Marija in Germany in April 2022

“All social media now is about video, and everyone needs them,” says Marija. “We draw everything as we have our own illustrator and animation team, so we can create videos for any businesses without needing to visit the premises in person.

“We have three main styles of video animation: 3D for luxury brands, 3D animation – which is ideal for showing clients how your equipment works and why they might need it, in manufacturing for example – and the classic animation in 2D. You can use the whole video or shorter clips for different forms of advertising, as well as individual elements of the animation in other marketing materials such as banners, so it becomes a multi-purpose resource. It’s a great investment for businesses and here in the UK there aren’t many competitors.

“The way we approached the UK was to target existing marketing agencies and offer them our services so they could outsource to us, rather than trying to work directly with clients who weren’t necessarily interested in a company from elsewhere that they didn’t know and trust. We’re also priced very competitively so agencies can use those services for a lot less than paying an in-house team to do the same types of digital marketing.

“From our point of view, how you market your business is not about your services, it’s about your company and how the brand looks to other people, who might go on your website and want clear communication rather than a lot of technical detail. It’s also important to understand your business’ specific goals and routes to market – for example, do you want to grow your client numbers, or for existing customers to come back again – which is essential to create effective marketing.”

At the Doncaster Women in Business showcase

Rubarb are also looking at offering research services to complement their existing offering in the future, driven by their experience of businesses struggling to fully understand their competitors and target markets.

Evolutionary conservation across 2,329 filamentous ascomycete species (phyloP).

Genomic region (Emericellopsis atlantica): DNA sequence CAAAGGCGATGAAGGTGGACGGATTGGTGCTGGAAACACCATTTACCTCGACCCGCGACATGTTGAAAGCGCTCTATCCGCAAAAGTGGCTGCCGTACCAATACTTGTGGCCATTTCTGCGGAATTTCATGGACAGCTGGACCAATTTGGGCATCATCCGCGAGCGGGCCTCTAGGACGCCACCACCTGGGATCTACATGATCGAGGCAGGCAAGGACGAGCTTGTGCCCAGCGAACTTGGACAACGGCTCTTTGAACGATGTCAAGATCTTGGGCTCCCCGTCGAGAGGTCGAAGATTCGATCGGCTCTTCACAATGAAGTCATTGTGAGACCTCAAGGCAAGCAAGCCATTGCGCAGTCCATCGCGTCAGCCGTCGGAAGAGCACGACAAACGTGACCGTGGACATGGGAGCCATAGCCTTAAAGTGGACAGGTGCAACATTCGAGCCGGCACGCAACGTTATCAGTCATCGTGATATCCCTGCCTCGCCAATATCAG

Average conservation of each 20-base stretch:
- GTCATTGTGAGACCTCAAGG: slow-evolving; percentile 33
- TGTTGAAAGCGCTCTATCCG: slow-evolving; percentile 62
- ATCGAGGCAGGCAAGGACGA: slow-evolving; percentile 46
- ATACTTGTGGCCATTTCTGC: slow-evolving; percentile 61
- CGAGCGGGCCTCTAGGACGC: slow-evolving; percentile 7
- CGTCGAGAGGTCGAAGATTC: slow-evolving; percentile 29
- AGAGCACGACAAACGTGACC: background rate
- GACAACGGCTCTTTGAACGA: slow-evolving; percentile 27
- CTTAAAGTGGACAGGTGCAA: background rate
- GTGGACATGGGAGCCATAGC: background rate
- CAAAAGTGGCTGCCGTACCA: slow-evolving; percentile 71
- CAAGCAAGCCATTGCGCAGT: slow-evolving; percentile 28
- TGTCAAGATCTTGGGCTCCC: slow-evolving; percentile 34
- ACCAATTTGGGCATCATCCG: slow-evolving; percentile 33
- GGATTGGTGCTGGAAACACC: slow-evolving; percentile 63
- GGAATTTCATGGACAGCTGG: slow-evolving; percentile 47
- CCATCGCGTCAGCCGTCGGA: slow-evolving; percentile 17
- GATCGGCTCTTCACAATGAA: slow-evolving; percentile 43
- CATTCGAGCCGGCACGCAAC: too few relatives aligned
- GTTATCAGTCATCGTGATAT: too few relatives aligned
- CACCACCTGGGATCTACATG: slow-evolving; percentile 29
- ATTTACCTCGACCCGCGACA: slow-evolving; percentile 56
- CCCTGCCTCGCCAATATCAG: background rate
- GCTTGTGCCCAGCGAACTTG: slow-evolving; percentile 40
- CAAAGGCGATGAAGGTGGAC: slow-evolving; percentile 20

Alongside these ambitions and taking the huge step into a brand-new market, Marija and her team have of course faced many obstacles in the last year, not least translating all their own social media and marketing assets into English.

The 16 people who have remained with the business throughout the war are still in Ukraine, effectively making Marija a sole trader here in the UK. She describes it as being “like a start up” and does lots of networking to find new clients, having recently joined the Sheffield Chamber of Commerce to expand her reach.

“I just want to enable Rubarb to continue doing what we do best by looking at different opportunities here,” explains Marija. “It’s not just about having a few marketing videos, it’s about how we can help businesses grow and move in the right direction, using the opportunities that digital services offer. In Sheffield, there are many businesses who are still following old ways of doing things and I want to help them change this by encouraging them to expand across different markets. I love that element of my job; it’s what I’m passionate about.”


Actively working in the UK since September 2022, Rubarb is now functioning as normally as possible in Ukraine too, although they have had the electricity cut off multiple times and moved to a different office with a generator to avoid further disruption. “In Ukraine people aren’t afraid of the sirens now,” says Marija. “When I call my colleagues to have a meeting, they just carry on if the sirens go off. We understand that we need to continue, even under our difficult circumstances.”

You can contact Rubarb through LinkedIn via Marija Rubtsova or on Instagram
Their UK office is based on the Sheffield Digital Campus and the contact number is 07716 133 949.